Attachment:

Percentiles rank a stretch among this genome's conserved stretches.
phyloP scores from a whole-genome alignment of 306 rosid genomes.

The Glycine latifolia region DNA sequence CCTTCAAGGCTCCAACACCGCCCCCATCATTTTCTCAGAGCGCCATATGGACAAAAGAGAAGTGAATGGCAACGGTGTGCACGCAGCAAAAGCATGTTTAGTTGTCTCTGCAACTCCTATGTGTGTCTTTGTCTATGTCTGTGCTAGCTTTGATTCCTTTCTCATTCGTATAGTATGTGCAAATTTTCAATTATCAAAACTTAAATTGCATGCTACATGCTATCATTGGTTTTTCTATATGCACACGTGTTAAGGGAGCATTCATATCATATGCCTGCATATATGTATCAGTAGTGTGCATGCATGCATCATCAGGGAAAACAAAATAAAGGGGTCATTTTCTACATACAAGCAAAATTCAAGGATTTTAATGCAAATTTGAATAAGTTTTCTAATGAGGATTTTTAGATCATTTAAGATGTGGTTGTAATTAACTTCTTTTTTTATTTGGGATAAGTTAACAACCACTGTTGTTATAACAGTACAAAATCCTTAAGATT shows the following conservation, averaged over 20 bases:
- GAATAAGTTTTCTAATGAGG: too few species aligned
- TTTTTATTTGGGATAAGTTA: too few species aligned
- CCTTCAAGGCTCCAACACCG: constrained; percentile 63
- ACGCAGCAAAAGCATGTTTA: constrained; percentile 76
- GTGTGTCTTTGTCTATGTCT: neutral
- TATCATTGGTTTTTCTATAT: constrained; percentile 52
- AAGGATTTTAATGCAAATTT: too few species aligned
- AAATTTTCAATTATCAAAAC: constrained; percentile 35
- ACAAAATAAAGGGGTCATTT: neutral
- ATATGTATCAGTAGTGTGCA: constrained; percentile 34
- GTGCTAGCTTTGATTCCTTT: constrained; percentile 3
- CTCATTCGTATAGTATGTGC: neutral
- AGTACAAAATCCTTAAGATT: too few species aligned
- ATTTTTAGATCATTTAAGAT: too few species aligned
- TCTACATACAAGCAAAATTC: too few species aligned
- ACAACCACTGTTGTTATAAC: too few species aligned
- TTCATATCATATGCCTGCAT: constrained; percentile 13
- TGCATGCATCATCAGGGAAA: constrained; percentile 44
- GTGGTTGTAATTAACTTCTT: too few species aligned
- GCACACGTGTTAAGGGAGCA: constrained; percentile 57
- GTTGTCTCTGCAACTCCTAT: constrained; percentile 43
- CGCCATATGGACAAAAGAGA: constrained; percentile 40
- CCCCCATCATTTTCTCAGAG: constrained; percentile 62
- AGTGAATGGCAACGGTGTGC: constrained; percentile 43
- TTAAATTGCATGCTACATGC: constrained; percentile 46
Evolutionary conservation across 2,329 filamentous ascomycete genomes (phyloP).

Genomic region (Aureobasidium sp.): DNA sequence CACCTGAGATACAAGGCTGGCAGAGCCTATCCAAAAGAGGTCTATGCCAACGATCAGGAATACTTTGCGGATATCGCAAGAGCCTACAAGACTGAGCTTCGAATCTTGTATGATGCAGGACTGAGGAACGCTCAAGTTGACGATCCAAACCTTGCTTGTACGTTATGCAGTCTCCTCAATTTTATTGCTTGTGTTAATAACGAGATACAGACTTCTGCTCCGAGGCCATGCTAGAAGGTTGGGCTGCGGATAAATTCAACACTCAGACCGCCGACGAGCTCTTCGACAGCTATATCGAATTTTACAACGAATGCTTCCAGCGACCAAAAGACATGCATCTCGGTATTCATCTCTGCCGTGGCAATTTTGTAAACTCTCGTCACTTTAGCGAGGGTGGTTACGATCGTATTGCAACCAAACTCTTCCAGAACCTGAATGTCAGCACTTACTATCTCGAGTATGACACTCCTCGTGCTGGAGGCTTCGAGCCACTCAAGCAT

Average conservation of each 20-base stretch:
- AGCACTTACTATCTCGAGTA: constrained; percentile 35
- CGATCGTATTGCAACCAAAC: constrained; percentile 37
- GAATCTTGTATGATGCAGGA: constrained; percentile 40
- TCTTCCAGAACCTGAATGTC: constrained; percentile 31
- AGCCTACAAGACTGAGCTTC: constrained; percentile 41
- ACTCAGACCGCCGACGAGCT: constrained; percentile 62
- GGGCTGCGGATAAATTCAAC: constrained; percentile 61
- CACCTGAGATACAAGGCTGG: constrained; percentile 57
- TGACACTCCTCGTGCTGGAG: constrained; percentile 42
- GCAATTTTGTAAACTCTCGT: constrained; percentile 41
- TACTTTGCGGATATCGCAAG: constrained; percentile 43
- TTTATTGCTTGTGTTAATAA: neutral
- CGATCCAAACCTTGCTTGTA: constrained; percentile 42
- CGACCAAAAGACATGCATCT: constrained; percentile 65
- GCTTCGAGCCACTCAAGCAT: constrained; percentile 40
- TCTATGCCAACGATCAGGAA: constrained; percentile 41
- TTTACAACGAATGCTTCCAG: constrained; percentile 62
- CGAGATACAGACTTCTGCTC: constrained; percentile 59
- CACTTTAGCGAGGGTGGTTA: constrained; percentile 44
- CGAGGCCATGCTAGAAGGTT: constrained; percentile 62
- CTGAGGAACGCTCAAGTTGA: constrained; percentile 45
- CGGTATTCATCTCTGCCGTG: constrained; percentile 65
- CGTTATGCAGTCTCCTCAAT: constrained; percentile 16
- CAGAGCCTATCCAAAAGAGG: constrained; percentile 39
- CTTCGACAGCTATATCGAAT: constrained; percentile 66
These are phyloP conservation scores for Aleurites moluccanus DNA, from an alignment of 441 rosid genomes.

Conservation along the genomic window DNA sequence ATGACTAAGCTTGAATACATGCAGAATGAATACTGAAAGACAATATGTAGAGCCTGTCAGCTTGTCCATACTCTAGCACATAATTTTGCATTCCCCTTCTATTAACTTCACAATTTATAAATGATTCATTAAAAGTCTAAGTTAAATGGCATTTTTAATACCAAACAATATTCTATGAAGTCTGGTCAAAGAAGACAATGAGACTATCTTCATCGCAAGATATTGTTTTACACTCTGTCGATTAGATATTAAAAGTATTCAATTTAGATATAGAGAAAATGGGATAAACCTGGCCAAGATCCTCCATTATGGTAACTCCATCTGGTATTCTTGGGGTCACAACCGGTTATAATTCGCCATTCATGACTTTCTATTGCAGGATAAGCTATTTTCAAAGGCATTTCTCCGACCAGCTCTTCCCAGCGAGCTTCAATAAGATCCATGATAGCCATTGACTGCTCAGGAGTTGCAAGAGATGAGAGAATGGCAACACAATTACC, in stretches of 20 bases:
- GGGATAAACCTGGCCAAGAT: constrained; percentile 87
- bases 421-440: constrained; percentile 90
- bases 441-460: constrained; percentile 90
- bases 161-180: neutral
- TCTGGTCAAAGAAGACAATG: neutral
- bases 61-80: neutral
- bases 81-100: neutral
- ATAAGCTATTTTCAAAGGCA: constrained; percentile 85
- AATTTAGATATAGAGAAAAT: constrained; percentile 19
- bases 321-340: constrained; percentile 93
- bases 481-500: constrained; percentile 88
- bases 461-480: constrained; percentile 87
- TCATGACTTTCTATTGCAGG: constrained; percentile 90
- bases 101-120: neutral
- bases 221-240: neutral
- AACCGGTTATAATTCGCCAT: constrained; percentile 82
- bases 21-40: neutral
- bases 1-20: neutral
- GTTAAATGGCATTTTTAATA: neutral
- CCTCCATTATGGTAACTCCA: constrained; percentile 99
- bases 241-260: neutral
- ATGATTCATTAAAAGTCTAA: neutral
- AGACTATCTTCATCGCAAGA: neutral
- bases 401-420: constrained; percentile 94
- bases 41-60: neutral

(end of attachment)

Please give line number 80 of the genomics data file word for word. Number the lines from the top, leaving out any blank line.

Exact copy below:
- ATGATTCATTAAAAGTCTAA: neutral